Digital media, be it music, videos, or even games, has turned the market on its head. It has put many rental shops out of business, especially those that weren’t able to adapt as fast as the new generation of digital distributors. There are definitely some who have embraced the new market direction. One of those is Redbox, who has just launched its own video on demand service not only in the midst of a sea of competing VODs providers but also in the midst of an ongoing lawsuit.
If you can’t beat ‘em, join ‘em, goes the adage. Redbox bills itself as America’s leading source for movie and game rentals and, as such, is one of the largest hit by new business models. Rather than stubbornly stick to its guns, it is now mixing the old with the new.
In addition to rending and selling physical copies at Kiosks, Redbox customers can now rent or even buy such content. Movies that they do buy are available for download for offline viewing. Pretty much your typical VOD offer.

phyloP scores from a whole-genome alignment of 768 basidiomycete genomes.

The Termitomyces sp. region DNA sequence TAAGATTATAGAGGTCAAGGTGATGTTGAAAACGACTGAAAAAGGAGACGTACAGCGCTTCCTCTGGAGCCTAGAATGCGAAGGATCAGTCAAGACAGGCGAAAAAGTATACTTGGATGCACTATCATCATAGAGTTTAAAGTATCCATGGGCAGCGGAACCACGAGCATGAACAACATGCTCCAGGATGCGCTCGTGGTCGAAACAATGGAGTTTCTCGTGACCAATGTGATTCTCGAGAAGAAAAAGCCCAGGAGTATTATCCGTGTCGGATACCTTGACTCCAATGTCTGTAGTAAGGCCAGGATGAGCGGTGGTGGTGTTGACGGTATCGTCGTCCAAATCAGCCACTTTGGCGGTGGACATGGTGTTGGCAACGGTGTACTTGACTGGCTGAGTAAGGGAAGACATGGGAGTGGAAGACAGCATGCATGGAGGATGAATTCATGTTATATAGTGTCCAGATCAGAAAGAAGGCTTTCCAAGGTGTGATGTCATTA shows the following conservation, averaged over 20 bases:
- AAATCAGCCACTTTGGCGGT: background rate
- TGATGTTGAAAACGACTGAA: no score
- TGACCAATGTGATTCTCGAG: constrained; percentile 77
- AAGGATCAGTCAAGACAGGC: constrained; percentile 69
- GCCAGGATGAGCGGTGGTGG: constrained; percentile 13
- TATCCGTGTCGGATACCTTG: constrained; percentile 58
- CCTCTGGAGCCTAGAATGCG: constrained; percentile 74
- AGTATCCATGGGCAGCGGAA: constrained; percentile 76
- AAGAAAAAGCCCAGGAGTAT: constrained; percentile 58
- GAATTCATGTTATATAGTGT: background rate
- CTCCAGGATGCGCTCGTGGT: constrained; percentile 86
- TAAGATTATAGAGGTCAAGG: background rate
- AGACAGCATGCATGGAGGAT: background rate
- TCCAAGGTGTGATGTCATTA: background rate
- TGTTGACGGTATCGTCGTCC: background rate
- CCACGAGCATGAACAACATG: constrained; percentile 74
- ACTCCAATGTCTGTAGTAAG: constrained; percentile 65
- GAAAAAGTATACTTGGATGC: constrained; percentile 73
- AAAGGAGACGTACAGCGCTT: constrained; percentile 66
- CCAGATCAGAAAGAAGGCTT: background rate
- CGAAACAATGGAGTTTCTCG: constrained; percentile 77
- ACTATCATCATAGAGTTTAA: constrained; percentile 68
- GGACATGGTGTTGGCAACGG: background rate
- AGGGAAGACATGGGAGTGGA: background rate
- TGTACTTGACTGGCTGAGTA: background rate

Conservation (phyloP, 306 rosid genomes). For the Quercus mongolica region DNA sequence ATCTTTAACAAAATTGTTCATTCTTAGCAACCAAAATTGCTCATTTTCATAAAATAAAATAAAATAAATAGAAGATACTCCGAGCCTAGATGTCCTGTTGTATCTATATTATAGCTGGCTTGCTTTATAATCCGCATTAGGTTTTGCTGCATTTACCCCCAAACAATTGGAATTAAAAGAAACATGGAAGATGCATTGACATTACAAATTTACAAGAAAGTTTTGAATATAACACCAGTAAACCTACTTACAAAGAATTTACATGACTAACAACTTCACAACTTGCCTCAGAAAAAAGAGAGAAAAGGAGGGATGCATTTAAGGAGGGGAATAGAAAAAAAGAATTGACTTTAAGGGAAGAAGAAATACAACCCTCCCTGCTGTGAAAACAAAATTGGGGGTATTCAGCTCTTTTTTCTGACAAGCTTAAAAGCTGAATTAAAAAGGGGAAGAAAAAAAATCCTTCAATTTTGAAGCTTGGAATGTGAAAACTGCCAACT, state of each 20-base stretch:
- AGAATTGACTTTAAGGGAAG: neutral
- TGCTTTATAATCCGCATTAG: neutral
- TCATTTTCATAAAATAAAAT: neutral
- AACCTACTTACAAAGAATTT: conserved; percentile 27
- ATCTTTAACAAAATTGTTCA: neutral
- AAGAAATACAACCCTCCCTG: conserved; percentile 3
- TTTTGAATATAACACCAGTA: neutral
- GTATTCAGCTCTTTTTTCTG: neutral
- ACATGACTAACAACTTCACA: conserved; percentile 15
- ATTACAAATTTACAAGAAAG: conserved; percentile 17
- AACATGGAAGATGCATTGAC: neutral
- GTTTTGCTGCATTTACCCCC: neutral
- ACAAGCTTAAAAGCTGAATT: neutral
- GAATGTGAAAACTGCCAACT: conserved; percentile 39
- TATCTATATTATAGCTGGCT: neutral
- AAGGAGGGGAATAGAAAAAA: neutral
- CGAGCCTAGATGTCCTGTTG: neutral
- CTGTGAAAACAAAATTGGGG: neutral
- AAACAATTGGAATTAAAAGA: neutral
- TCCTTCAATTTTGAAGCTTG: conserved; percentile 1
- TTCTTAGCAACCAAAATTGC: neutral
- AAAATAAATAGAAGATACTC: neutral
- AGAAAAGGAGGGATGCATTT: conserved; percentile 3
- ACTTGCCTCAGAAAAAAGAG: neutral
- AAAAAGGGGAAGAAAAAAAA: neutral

What is different is not about the service but how long it might last. Redbox is currently under a lawsuit from Disney over selling codes for digital downloads. Normally, such codes come for free with physical DVD purchases but, since Redbox only rents those DVDs, it is able to keep the download codes for itself and then resell them. Obviously it isn’t want Disney wants to happen.
Of course, this isn’t Redbox’s first attempt at redefining its services. Last year, it was already reported to be testing a digital rental service that would take on Amazon Instant Video and Google Play Movies. It stumbled over that, causing a bit of confusion. But not it seems it’s full speed ahead. That is, until some new lawsuit steps on the brakes.